Although Trustees may approach investment quite differently than trustees do, it is crucial that Trustees never allow themselves to become overwhelmed by the first two functions at the expense of the third. And when dealing with the third function, instead of focusing solely on distribution, Trustees are focused much more holistically on life enhancement. They ask questions like: How do we develop stakeholder owners? How do we simultaneously create and preserve wealth (dynamic preservation)? If a Trustee is to fulfill his or her duties properly, they must expend 50% to 60% of their time and effort working on life enhancement and 20% to 25% of their time on each of the other functions (administration and dynamic preservation). Again, bear in mind that where trustees are focused on investment and distribution, Trustees instead focus on dynamic preservation and life enhancement, which do include investment and distribution, but are much more holistic in their approach.

Rather than only concerning themselves with how they are going to fulfill their responsibilities today, Trustees focus on creating an environment that fosters the growth and development of everyone around them, including every family member, team member and stakeholder. The by-product of this should be enormously valuable, including the identification and development of others who will assume and carry out their roles as Trustees in the future. Trustees can create these nurturing environments and ecosystems by constantly asking themselves and others the “why” questions (moral philosophy) and then moving onto developing the “what” and the “how” more holistically as they relate to fulfilling their responsibilities of administration, dynamic preservation and life enhancement. By doing this, Trustees develop a process of learning and a system that drives sound joint decision-making, which not only serves their family of affinity, but also serves humanity.


Family of affinity — A family that does not limit its sense of identity to blood or genetic lineage. It sees itself as linked by a common mission and a sense of “differentness”. It recognizes the paradox that acting altruistically — for the sake of others’ good — is key to the family’s own well-being.

Human capital — The human capital of a family consists of the individuals who make up the family. Their human capital includes their physical and emotional well-being, as well as each member’s ability to find meaningful work, establish a positive sense of identity and pursue his or her own happiness.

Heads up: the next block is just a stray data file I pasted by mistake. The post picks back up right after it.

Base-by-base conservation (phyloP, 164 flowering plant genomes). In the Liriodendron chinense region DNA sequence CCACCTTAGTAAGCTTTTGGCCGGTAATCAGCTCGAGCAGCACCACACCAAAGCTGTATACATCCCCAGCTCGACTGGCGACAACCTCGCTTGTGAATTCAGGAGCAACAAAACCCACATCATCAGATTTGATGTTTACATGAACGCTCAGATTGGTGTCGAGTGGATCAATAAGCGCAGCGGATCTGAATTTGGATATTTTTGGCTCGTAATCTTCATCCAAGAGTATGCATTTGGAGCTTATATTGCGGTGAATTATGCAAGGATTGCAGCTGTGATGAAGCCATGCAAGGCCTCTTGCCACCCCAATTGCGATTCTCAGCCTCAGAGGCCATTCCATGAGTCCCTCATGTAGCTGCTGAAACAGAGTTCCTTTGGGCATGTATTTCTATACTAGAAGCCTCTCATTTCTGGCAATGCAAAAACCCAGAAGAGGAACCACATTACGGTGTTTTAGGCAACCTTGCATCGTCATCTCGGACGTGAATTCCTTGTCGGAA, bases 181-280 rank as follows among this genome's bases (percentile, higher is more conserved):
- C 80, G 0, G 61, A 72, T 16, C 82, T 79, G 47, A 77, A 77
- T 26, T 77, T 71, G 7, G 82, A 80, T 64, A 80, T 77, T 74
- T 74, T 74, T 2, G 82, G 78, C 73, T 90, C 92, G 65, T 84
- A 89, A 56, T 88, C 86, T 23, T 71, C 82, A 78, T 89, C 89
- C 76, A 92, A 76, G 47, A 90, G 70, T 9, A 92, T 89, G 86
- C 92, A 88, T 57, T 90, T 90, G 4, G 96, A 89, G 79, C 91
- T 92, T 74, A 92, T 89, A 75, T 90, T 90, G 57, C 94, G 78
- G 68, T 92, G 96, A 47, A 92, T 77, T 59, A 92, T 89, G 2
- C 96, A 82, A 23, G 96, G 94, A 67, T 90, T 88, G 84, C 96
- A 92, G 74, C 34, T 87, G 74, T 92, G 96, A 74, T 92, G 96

Intellectual capital — The intellectual capital of a family is composed of the knowledge gained through the life experiences of each family member or what each family member knows. Some signs of intellectual capital include family members’ academic successes, career growth, artistic achievements, their understanding of their individual and family finances, and their ability to teach and learn from each other about what they know.

Social capital — Social capital refers to family members’ relationships with each other and their communities. No family exists without some social capital. Some key indicators of it include the family’s ability to make thoughtful, shared decisions together; to welcome new members into itself; and to give of itself — in time, talent and treasure — to  the larger society of which it is a part.

Spiritual capital — Spiritual capital is the family’s ability to share and sustain an intention that transcends each member’s individual interests. Sometimes that shared intention is described as a shared dream. This capital is not necessarily equivalent to a family’s religious beliefs or traditions, though such a tradition may express and nurture spiritual capital. No family begins the journey of family wealth without some sort of shared intention, that is, without some form of spiritual capital. Spiritual capital includes humility — the recognition that this journey is fraught with challenges and exceeds the strength of any one of us alone. It also includes gratitude toward those with whom we share the journey, those who came before and those who will come after us.

James (Jay) E. Hughes, Jr. is the author of Family Wealth: Keeping it in the Family; Family: The Compact Among Generations and co-author of Family Trusts: A Guide for Beneficiaries, Trustees, Trust Protectors, and Trust Creators. He is a retired counselor-at-law and lives in Aspen, Colorado.

Vaughan Scott is the CEO of Axiom Financial Strategies Group, a registered investment advisory and family enterprise advisory firm, based in the United States. Vaughan is also an instructor in the Family Firm Institute (FFI)’s Global Education Network (GEN) where he teaches GEN202: Family Wealth. He’s also a FFI Fellow and serves as the Director of the accredited, online MBA Certificate in Family Business Management and Advising offered through the University of Louisville’s College of Business graduate programs.

  1. Source: James E. Hughes, Jr., Susan Massenao and Keith Whitaker, Complete Family Wealth: Wealth as Well-Being, 1st edition (Hoboken, New Jersey: John Whey & Sons, Inc, 2018).